5. Rotate ruler and align one pen mark under the solid 8 1/2" triangle line and the other pen mark with the top of the ruler. Mark along the right edge with the pen to finish marking all 3 sides.

6. Baste 1/8" inside of the pen marks to secure the fabrics and Crinkle together.

Basting can be seen here.

7. Place the ruler back on top of the pen marks and cut the first 2 sides of the triangle.


8. Rotate the ruler as shown to cut the third side of the triangle.

Now you can use this like any other 8 1/2" triangle cut from the Super Sidekick Ruler.



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How to create a Sensory Play Blanket


1. Cut a 8.5" triangle from each 9" by 11" fabric. Start by trimming the fabric to be 8.5" x 11" and align ruler to top & bottom edges of the strip. Cut along right edge of ruler to trim strip.


2. Flip the ruler over to backside. Align ruler to top and bottom edges of the strip & align the cut edge of the fabric strip with the 8 ½” line. Cut along edge of ruler to complete the triangle.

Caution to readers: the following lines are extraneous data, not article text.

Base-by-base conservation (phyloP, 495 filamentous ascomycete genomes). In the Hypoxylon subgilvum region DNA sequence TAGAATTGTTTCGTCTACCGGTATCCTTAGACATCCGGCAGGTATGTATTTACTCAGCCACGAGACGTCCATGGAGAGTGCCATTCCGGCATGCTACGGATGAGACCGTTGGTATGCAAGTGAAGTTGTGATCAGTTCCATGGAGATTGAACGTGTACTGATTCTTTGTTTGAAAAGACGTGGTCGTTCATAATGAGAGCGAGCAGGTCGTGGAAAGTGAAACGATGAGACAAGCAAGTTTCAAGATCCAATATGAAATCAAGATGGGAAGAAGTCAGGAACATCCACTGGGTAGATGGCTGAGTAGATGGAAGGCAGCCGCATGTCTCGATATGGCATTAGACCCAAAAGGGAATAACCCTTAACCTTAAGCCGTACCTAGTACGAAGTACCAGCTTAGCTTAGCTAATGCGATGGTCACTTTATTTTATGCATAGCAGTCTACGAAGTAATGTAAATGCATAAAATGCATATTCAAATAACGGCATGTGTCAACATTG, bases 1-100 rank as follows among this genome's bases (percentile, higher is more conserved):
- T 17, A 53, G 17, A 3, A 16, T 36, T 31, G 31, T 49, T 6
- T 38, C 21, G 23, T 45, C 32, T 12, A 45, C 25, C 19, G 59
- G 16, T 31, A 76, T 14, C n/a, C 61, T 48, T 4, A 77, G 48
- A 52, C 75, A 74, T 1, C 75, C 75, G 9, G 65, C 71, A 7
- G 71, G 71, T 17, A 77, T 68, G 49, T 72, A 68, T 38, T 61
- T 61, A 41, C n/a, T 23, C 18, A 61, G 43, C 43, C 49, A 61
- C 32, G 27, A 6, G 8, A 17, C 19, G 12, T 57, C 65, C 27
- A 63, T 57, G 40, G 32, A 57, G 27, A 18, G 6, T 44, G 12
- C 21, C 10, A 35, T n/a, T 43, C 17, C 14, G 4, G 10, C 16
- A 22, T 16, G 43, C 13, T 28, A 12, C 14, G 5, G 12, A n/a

Note: It can be helpful to use a rotating mat for this step. Alternately you can move the fabric and ruler, but with stretchy fabrics such as Cuddle you risk distorting the fabric by moving it.


3. Repeat to cut a total of 6 triangles from a variety of textured fabrics.

4. Arrange 6 triangles into a hexagon.


5. Sew a pair of triangles together using a 3/8" seam. I suggest a 3/8" seam here instead of 1/4" because of the variety of different fabrics. Press seam open using Violet Craft Seam Roller. A seam roller is helpful since some of these fabrics should not be exposed to an iron.

Use pins in all fabrics except Slicker or laminated cotton as it makes permanent holes.




6. Add a 3rd Triangle to create a half hexagon